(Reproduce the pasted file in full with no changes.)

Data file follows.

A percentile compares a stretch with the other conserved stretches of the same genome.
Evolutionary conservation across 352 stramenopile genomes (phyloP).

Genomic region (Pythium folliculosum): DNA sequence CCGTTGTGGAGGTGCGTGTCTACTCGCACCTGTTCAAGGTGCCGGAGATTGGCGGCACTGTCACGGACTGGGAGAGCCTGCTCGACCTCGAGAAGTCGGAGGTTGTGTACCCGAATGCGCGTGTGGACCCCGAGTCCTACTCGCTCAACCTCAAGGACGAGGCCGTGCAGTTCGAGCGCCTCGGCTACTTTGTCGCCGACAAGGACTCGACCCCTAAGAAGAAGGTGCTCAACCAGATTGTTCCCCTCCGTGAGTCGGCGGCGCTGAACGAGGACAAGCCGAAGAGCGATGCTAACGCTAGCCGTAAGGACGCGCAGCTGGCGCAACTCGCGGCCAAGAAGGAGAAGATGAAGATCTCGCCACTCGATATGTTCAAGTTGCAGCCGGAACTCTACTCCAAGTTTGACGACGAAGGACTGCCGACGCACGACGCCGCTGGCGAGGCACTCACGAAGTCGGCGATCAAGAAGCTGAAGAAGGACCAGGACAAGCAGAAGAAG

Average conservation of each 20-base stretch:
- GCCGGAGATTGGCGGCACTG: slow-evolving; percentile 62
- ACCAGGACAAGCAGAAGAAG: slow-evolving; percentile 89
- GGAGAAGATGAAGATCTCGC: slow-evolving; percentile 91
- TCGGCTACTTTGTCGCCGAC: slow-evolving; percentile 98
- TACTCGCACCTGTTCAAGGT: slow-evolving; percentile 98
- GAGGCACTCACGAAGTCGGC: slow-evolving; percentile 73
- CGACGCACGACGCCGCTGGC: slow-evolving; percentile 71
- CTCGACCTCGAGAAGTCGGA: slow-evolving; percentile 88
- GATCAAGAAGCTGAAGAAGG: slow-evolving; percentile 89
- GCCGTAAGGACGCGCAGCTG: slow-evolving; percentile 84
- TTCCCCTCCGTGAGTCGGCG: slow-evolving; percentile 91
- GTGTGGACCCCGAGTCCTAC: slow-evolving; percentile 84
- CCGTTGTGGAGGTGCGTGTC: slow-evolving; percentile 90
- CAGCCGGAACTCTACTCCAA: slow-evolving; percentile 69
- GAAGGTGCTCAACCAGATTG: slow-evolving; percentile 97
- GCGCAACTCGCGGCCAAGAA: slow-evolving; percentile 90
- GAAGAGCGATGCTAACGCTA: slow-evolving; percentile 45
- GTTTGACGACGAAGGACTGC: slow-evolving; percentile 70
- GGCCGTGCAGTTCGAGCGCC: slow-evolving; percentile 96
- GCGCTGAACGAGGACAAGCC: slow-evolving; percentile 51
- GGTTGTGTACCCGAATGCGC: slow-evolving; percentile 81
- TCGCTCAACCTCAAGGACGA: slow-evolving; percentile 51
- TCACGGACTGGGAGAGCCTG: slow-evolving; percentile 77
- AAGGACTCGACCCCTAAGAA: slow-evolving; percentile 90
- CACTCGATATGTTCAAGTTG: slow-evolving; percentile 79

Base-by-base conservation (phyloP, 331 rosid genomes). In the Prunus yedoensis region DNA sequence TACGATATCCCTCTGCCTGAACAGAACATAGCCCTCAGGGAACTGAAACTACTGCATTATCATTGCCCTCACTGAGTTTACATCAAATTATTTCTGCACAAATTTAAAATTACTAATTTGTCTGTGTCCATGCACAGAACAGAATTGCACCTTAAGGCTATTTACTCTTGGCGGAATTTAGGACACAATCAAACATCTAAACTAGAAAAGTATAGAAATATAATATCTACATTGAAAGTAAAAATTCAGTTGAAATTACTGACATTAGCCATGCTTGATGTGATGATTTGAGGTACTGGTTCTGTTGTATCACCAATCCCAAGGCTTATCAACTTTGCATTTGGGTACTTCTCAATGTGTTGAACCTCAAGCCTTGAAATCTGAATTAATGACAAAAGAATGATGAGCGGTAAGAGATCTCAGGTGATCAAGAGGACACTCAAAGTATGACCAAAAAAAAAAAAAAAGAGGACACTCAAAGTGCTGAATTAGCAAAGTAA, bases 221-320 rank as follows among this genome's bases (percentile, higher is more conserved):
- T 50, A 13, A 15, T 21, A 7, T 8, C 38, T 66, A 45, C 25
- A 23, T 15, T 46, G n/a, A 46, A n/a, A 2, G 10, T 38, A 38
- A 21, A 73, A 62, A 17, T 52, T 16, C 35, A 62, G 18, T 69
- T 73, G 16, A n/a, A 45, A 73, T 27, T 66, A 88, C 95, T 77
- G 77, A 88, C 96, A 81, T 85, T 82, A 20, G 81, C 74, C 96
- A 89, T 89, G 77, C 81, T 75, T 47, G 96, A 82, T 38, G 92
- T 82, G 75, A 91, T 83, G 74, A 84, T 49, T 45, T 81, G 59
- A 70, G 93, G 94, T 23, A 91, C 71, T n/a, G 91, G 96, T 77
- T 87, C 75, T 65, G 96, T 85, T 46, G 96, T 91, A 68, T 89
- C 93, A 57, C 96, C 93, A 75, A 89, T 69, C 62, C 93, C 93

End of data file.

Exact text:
A percentile compares a stretch with the other conserved stretches of the same genome.
Evolutionary conservation across 352 stramenopile genomes (phyloP).

Genomic region (Pythium folliculosum): DNA sequence CCGTTGTGGAGGTGCGTGTCTACTCGCACCTGTTCAAGGTGCCGGAGATTGGCGGCACTGTCACGGACTGGGAGAGCCTGCTCGACCTCGAGAAGTCGGAGGTTGTGTACCCGAATGCGCGTGTGGACCCCGAGTCCTACTCGCTCAACCTCAAGGACGAGGCCGTGCAGTTCGAGCGCCTCGGCTACTTTGTCGCCGACAAGGACTCGACCCCTAAGAAGAAGGTGCTCAACCAGATTGTTCCCCTCCGTGAGTCGGCGGCGCTGAACGAGGACAAGCCGAAGAGCGATGCTAACGCTAGCCGTAAGGACGCGCAGCTGGCGCAACTCGCGGCCAAGAAGGAGAAGATGAAGATCTCGCCACTCGATATGTTCAAGTTGCAGCCGGAACTCTACTCCAAGTTTGACGACGAAGGACTGCCGACGCACGACGCCGCTGGCGAGGCACTCACGAAGTCGGCGATCAAGAAGCTGAAGAAGGACCAGGACAAGCAGAAGAAG

Average conservation of each 20-base stretch:
- GCCGGAGATTGGCGGCACTG: slow-evolving; percentile 62
- ACCAGGACAAGCAGAAGAAG: slow-evolving; percentile 89
- GGAGAAGATGAAGATCTCGC: slow-evolving; percentile 91
- TCGGCTACTTTGTCGCCGAC: slow-evolving; percentile 98
- TACTCGCACCTGTTCAAGGT: slow-evolving; percentile 98
- GAGGCACTCACGAAGTCGGC: slow-evolving; percentile 73
- CGACGCACGACGCCGCTGGC: slow-evolving; percentile 71
- CTCGACCTCGAGAAGTCGGA: slow-evolving; percentile 88
- GATCAAGAAGCTGAAGAAGG: slow-evolving; percentile 89
- GCCGTAAGGACGCGCAGCTG: slow-evolving; percentile 84
- TTCCCCTCCGTGAGTCGGCG: slow-evolving; percentile 91
- GTGTGGACCCCGAGTCCTAC: slow-evolving; percentile 84
- CCGTTGTGGAGGTGCGTGTC: slow-evolving; percentile 90
- CAGCCGGAACTCTACTCCAA: slow-evolving; percentile 69
- GAAGGTGCTCAACCAGATTG: slow-evolving; percentile 97
- GCGCAACTCGCGGCCAAGAA: slow-evolving; percentile 90
- GAAGAGCGATGCTAACGCTA: slow-evolving; percentile 45
- GTTTGACGACGAAGGACTGC: slow-evolving; percentile 70
- GGCCGTGCAGTTCGAGCGCC: slow-evolving; percentile 96
- GCGCTGAACGAGGACAAGCC: slow-evolving; percentile 51
- GGTTGTGTACCCGAATGCGC: slow-evolving; percentile 81
- TCGCTCAACCTCAAGGACGA: slow-evolving; percentile 51
- TCACGGACTGGGAGAGCCTG: slow-evolving; percentile 77
- AAGGACTCGACCCCTAAGAA: slow-evolving; percentile 90
- CACTCGATATGTTCAAGTTG: slow-evolving; percentile 79

Base-by-base conservation (phyloP, 331 rosid genomes). In the Prunus yedoensis region DNA sequence TACGATATCCCTCTGCCTGAACAGAACATAGCCCTCAGGGAACTGAAACTACTGCATTATCATTGCCCTCACTGAGTTTACATCAAATTATTTCTGCACAAATTTAAAATTACTAATTTGTCTGTGTCCATGCACAGAACAGAATTGCACCTTAAGGCTATTTACTCTTGGCGGAATTTAGGACACAATCAAACATCTAAACTAGAAAAGTATAGAAATATAATATCTACATTGAAAGTAAAAATTCAGTTGAAATTACTGACATTAGCCATGCTTGATGTGATGATTTGAGGTACTGGTTCTGTTGTATCACCAATCCCAAGGCTTATCAACTTTGCATTTGGGTACTTCTCAATGTGTTGAACCTCAAGCCTTGAAATCTGAATTAATGACAAAAGAATGATGAGCGGTAAGAGATCTCAGGTGATCAAGAGGACACTCAAAGTATGACCAAAAAAAAAAAAAAAGAGGACACTCAAAGTGCTGAATTAGCAAAGTAA, bases 221-320 rank as follows among this genome's bases (percentile, higher is more conserved):
- T 50, A 13, A 15, T 21, A 7, T 8, C 38, T 66, A 45, C 25
- A 23, T 15, T 46, G n/a, A 46, A n/a, A 2, G 10, T 38, A 38
- A 21, A 73, A 62, A 17, T 52, T 16, C 35, A 62, G 18, T 69
- T 73, G 16, A n/a, A 45, A 73, T 27, T 66, A 88, C 95, T 77
- G 77, A 88, C 96, A 81, T 85, T 82, A 20, G 81, C 74, C 96
- A 89, T 89, G 77, C 81, T 75, T 47, G 96, A 82, T 38, G 92
- T 82, G 75, A 91, T 83, G 74, A 84, T 49, T 45, T 81, G 59
- A 70, G 93, G 94, T 23, A 91, C 71, T n/a, G 91, G 96, T 77
- T 87, C 75, T 65, G 96, T 85, T 46, G 96, T 91, A 68, T 89
- C 93, A 57, C 96, C 93, A 75, A 89, T 69, C 62, C 93, C 93